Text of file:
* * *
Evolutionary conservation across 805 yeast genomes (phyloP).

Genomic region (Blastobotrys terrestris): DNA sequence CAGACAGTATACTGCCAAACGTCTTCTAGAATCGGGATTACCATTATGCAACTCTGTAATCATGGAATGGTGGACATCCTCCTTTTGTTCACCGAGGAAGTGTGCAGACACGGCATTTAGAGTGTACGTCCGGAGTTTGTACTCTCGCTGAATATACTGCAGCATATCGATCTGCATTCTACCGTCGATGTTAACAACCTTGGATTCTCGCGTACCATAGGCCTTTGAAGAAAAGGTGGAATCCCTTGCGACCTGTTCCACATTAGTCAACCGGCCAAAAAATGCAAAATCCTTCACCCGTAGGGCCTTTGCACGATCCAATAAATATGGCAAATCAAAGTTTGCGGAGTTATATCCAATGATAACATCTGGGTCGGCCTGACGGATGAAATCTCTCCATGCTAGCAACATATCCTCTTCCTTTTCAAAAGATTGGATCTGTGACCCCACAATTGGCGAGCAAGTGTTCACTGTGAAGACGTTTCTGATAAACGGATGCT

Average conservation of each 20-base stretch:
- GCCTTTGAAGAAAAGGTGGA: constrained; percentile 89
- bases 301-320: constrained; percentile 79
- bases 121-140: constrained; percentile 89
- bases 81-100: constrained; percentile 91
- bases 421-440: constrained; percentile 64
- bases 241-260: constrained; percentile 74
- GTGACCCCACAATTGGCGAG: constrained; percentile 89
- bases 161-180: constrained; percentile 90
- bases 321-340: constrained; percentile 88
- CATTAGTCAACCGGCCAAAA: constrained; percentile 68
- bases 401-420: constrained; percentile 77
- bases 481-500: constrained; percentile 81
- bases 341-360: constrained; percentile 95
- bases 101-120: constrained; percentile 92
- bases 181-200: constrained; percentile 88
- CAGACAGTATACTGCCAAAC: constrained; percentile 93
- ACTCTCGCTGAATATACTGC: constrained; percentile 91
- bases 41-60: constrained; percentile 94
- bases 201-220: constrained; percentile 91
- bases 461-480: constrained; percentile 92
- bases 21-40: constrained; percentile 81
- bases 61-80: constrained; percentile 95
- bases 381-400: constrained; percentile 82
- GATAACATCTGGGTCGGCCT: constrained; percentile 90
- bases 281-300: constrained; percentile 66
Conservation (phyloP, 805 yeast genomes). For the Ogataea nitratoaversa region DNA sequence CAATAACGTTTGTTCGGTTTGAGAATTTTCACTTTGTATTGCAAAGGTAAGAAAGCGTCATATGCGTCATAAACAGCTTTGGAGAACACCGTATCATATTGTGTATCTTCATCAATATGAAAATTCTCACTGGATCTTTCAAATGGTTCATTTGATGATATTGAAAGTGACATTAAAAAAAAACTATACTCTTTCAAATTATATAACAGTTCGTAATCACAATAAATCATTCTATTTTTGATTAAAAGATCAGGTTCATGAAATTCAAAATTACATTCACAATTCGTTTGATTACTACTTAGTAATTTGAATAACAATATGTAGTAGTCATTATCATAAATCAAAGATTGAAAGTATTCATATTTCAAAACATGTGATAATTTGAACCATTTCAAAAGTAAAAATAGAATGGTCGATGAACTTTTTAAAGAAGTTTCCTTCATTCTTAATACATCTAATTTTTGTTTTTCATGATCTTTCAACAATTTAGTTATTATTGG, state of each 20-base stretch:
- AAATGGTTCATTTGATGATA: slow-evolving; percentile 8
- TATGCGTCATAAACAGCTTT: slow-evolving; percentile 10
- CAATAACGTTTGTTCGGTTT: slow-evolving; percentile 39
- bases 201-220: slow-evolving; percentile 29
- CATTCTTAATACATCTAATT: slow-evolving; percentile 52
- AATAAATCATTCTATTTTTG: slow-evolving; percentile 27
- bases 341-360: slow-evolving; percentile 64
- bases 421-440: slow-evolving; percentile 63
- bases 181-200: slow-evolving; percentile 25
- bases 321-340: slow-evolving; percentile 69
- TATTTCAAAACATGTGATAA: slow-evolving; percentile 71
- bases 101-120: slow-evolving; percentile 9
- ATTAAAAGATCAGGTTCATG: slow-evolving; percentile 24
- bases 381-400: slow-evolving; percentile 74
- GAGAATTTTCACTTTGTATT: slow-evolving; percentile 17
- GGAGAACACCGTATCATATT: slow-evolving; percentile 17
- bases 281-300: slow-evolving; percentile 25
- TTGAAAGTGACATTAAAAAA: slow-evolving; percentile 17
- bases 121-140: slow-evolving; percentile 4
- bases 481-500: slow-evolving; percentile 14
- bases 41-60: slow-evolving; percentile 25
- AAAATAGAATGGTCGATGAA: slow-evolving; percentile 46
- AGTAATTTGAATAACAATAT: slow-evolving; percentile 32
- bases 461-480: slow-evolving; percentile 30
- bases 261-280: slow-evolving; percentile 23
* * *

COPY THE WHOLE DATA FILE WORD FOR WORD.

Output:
Evolutionary conservation across 805 yeast genomes (phyloP).

Genomic region (Blastobotrys terrestris): DNA sequence CAGACAGTATACTGCCAAACGTCTTCTAGAATCGGGATTACCATTATGCAACTCTGTAATCATGGAATGGTGGACATCCTCCTTTTGTTCACCGAGGAAGTGTGCAGACACGGCATTTAGAGTGTACGTCCGGAGTTTGTACTCTCGCTGAATATACTGCAGCATATCGATCTGCATTCTACCGTCGATGTTAACAACCTTGGATTCTCGCGTACCATAGGCCTTTGAAGAAAAGGTGGAATCCCTTGCGACCTGTTCCACATTAGTCAACCGGCCAAAAAATGCAAAATCCTTCACCCGTAGGGCCTTTGCACGATCCAATAAATATGGCAAATCAAAGTTTGCGGAGTTATATCCAATGATAACATCTGGGTCGGCCTGACGGATGAAATCTCTCCATGCTAGCAACATATCCTCTTCCTTTTCAAAAGATTGGATCTGTGACCCCACAATTGGCGAGCAAGTGTTCACTGTGAAGACGTTTCTGATAAACGGATGCT

Average conservation of each 20-base stretch:
- GCCTTTGAAGAAAAGGTGGA: constrained; percentile 89
- bases 301-320: constrained; percentile 79
- bases 121-140: constrained; percentile 89
- bases 81-100: constrained; percentile 91
- bases 421-440: constrained; percentile 64
- bases 241-260: constrained; percentile 74
- GTGACCCCACAATTGGCGAG: constrained; percentile 89
- bases 161-180: constrained; percentile 90
- bases 321-340: constrained; percentile 88
- CATTAGTCAACCGGCCAAAA: constrained; percentile 68
- bases 401-420: constrained; percentile 77
- bases 481-500: constrained; percentile 81
- bases 341-360: constrained; percentile 95
- bases 101-120: constrained; percentile 92
- bases 181-200: constrained; percentile 88
- CAGACAGTATACTGCCAAAC: constrained; percentile 93
- ACTCTCGCTGAATATACTGC: constrained; percentile 91
- bases 41-60: constrained; percentile 94
- bases 201-220: constrained; percentile 91
- bases 461-480: constrained; percentile 92
- bases 21-40: constrained; percentile 81
- bases 61-80: constrained; percentile 95
- bases 381-400: constrained; percentile 82
- GATAACATCTGGGTCGGCCT: constrained; percentile 90
- bases 281-300: constrained; percentile 66
Conservation (phyloP, 805 yeast genomes). For the Ogataea nitratoaversa region DNA sequence CAATAACGTTTGTTCGGTTTGAGAATTTTCACTTTGTATTGCAAAGGTAAGAAAGCGTCATATGCGTCATAAACAGCTTTGGAGAACACCGTATCATATTGTGTATCTTCATCAATATGAAAATTCTCACTGGATCTTTCAAATGGTTCATTTGATGATATTGAAAGTGACATTAAAAAAAAACTATACTCTTTCAAATTATATAACAGTTCGTAATCACAATAAATCATTCTATTTTTGATTAAAAGATCAGGTTCATGAAATTCAAAATTACATTCACAATTCGTTTGATTACTACTTAGTAATTTGAATAACAATATGTAGTAGTCATTATCATAAATCAAAGATTGAAAGTATTCATATTTCAAAACATGTGATAATTTGAACCATTTCAAAAGTAAAAATAGAATGGTCGATGAACTTTTTAAAGAAGTTTCCTTCATTCTTAATACATCTAATTTTTGTTTTTCATGATCTTTCAACAATTTAGTTATTATTGG, state of each 20-base stretch:
- AAATGGTTCATTTGATGATA: slow-evolving; percentile 8
- TATGCGTCATAAACAGCTTT: slow-evolving; percentile 10
- CAATAACGTTTGTTCGGTTT: slow-evolving; percentile 39
- bases 201-220: slow-evolving; percentile 29
- CATTCTTAATACATCTAATT: slow-evolving; percentile 52
- AATAAATCATTCTATTTTTG: slow-evolving; percentile 27
- bases 341-360: slow-evolving; percentile 64
- bases 421-440: slow-evolving; percentile 63
- bases 181-200: slow-evolving; percentile 25
- bases 321-340: slow-evolving; percentile 69
- TATTTCAAAACATGTGATAA: slow-evolving; percentile 71
- bases 101-120: slow-evolving; percentile 9
- ATTAAAAGATCAGGTTCATG: slow-evolving; percentile 24
- bases 381-400: slow-evolving; percentile 74
- GAGAATTTTCACTTTGTATT: slow-evolving; percentile 17
- GGAGAACACCGTATCATATT: slow-evolving; percentile 17
- bases 281-300: slow-evolving; percentile 25
- TTGAAAGTGACATTAAAAAA: slow-evolving; percentile 17
- bases 121-140: slow-evolving; percentile 4
- bases 481-500: slow-evolving; percentile 14
- bases 41-60: slow-evolving; percentile 25
- AAAATAGAATGGTCGATGAA: slow-evolving; percentile 46
- AGTAATTTGAATAACAATAT: slow-evolving; percentile 32
- bases 461-480: slow-evolving; percentile 30
- bases 261-280: slow-evolving; percentile 23